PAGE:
I am modelling an ordinal (sequential) response variable with three levels as a function of four predictors using brms with an sratio() family for the response. The response variable is competence of rodents for a parasite (0 = resistant, 1 = susceptible, 2 = competent) and my training dataset comprises 77 rodent species each associated to four predictor values.

Before modelling, I have tested for phylogenetic signal in the response variable using the delta statistic developed for categorical variables (Borges et al. 2019, Bioinformatics) and I haven’t found evidence for a signal.

Nethertheless, I have incorporated phylogeny in my model to account for the non-independence of errors due to phylogenetic relatedness between species.

However, I obtained a 0.14 estimate for the sd of the group-level effect (the phylogenetic random effect) with 0.01-0.44 95% CIs.

I’m struggling with the interpretation of this result: dealing with an ordinal variable does this result imply the presence of a phylogenetic signal? Can you help me interpret this result?

I’m also interested in this. I’ve been using the cumulative family for a phylogenetic model, and would also like to calculate the phylo signal if possible. So far I’ve only been successful with standard gaussian models, but I haven’t put much thought into try to understand the underlying process.

You can think of the species level variance as consisting of two components: one that is phylogenetically structured, and one that is unstructured. The phylogenetic signal is the fraction of the variance that is phylogenetically structured. For Gaussian models with one observation per species, the unstructured component is just the residual. For other models, you need to tell the model that you want to include an unstructured species level variance component by including a random effect of species.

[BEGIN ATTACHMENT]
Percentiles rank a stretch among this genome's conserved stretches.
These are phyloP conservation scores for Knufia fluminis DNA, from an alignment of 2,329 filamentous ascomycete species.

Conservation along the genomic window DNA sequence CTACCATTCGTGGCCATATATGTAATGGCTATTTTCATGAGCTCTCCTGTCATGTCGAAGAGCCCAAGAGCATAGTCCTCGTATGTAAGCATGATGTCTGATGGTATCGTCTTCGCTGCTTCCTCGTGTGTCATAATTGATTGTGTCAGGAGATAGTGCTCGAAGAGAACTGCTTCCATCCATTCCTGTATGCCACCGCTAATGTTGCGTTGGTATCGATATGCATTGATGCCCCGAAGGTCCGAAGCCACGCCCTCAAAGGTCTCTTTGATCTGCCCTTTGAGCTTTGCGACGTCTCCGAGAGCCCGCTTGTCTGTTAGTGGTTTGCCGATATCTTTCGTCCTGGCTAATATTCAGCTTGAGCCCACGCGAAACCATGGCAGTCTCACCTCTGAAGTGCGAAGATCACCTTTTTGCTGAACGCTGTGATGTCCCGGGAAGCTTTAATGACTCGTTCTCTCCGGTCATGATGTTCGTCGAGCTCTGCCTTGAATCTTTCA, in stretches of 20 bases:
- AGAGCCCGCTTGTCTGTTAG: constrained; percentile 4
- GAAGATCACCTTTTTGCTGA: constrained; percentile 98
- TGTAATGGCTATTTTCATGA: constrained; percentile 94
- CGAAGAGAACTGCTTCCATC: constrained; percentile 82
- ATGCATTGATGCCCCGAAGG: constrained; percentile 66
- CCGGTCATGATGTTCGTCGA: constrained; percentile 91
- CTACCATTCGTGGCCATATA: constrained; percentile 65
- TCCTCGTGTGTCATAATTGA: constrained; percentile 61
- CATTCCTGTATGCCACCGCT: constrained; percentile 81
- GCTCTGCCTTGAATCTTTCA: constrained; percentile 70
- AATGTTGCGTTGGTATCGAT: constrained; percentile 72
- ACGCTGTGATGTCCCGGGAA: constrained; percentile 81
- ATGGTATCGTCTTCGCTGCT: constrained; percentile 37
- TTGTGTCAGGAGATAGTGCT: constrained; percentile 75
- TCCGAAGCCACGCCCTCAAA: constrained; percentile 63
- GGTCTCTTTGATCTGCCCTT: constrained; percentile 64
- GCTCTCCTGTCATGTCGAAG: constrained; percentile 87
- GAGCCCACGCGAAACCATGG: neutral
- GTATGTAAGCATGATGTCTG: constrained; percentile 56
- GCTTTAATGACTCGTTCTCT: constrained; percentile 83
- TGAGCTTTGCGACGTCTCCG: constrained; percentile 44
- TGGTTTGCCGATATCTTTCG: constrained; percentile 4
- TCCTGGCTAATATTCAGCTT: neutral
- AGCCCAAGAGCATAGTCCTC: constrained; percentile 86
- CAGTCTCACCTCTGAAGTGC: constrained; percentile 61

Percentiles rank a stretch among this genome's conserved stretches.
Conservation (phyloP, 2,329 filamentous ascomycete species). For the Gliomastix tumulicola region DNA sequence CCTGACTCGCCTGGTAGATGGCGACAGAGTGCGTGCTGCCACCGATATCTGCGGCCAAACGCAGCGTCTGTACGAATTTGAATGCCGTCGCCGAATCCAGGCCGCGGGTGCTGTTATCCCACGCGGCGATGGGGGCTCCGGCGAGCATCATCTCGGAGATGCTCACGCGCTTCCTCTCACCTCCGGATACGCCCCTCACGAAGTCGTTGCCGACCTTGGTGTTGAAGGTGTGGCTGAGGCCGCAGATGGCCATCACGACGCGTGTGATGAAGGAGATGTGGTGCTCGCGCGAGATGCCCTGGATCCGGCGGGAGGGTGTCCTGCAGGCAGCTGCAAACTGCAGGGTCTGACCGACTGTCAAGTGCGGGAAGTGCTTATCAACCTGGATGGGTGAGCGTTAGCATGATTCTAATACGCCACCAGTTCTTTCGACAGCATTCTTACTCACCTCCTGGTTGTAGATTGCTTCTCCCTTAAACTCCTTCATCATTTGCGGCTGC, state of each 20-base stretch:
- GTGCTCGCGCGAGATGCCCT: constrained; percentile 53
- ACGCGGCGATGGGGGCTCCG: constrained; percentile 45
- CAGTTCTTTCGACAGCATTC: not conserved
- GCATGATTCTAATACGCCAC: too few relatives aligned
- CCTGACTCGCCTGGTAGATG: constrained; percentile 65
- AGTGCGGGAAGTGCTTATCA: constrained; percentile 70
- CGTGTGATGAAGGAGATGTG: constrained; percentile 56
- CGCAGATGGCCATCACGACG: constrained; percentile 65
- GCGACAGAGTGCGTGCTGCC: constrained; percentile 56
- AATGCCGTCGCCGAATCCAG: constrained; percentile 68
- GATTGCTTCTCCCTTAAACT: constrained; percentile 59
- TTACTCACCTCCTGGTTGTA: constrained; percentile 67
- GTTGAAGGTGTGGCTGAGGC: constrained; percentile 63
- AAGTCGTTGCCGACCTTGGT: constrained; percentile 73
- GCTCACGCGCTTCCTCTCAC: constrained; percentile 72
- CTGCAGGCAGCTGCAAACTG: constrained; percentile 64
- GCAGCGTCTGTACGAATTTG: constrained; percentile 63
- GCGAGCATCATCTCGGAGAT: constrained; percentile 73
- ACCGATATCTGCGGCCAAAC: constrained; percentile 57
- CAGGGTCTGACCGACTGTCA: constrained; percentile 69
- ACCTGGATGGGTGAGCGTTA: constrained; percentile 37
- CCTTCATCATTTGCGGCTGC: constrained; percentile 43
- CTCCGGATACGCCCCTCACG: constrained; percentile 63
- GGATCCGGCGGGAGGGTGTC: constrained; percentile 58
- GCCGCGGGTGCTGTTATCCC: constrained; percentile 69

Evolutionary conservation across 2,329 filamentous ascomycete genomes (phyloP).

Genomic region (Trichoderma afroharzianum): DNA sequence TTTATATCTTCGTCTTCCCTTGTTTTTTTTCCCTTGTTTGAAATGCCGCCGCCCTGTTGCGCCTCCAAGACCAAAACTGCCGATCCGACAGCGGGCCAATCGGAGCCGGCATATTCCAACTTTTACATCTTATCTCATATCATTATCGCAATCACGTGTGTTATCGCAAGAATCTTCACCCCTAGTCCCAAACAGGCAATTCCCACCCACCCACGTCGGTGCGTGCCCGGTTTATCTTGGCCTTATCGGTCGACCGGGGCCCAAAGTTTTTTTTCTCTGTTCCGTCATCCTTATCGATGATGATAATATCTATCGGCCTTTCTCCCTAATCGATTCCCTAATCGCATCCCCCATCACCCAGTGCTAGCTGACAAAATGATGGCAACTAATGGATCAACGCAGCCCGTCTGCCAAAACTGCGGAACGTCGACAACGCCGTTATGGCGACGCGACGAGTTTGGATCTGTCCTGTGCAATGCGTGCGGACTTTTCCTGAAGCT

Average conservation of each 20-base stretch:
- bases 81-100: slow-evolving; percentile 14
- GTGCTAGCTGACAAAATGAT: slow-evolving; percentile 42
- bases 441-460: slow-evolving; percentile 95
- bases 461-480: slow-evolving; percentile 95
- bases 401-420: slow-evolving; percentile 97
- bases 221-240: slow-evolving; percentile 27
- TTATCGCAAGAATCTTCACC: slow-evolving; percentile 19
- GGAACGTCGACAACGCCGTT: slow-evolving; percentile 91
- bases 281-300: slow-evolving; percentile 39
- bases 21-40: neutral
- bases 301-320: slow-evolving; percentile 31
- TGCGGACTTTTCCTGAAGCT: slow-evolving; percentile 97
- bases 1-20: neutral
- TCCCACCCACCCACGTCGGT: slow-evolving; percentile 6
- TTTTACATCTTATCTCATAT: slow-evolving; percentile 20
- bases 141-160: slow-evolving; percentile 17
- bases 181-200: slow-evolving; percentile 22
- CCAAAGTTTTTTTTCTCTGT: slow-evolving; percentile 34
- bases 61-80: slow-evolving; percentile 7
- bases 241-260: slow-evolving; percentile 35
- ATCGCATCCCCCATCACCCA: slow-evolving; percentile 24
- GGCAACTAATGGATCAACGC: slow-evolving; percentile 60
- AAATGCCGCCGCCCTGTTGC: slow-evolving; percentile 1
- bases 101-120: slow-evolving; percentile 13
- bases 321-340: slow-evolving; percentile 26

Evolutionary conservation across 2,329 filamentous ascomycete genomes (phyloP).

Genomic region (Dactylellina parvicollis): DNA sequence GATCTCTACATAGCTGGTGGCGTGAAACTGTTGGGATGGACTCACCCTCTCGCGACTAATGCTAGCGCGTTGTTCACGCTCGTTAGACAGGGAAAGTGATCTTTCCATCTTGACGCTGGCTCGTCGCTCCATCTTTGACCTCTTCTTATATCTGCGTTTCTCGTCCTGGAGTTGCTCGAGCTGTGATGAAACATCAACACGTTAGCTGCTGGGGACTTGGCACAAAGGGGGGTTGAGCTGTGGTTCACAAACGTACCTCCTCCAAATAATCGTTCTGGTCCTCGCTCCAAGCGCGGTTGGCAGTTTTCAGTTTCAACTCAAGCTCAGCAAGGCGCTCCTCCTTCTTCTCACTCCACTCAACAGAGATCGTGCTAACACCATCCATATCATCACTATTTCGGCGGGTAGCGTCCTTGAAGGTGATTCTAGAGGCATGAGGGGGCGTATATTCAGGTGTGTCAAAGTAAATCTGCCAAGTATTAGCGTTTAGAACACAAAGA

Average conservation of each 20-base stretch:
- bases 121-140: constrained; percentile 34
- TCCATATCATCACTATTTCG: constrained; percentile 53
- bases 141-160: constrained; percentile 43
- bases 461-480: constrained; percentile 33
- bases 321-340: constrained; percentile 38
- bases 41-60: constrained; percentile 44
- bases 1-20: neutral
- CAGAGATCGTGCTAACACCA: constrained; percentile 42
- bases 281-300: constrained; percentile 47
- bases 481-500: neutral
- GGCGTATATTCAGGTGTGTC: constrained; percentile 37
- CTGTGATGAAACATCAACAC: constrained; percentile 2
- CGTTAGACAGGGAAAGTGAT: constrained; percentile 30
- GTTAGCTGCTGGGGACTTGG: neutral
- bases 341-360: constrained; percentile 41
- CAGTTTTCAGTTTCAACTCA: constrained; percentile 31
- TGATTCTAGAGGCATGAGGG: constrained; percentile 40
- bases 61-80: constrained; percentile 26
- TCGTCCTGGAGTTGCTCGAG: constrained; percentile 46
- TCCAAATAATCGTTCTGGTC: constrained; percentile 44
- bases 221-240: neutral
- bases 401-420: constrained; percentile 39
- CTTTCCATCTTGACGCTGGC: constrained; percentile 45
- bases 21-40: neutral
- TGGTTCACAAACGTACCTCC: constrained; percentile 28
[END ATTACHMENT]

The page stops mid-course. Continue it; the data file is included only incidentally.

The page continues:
This approach yields an estimate of the phylogenetic signal in the species-level expectations, but not necessarily the phylogenetic signal in the actual species-level values, since there is a third variance component, which is the sampling variance of the response distribution itself. If you believe that the response-distribution variance is a within-species variance (e.g. if it is the sampling variation across individuals within a species), then you should recover an estimate of the phylogenetic signal in the (link-scale) species means. But if you believe that the residual variance is actually variance in the true species-level mean, then the procedure outlined above will overstate the strength of the phylogenetic signal overall.

I don’t know enough about the sratio family to comment specifically on this particular case.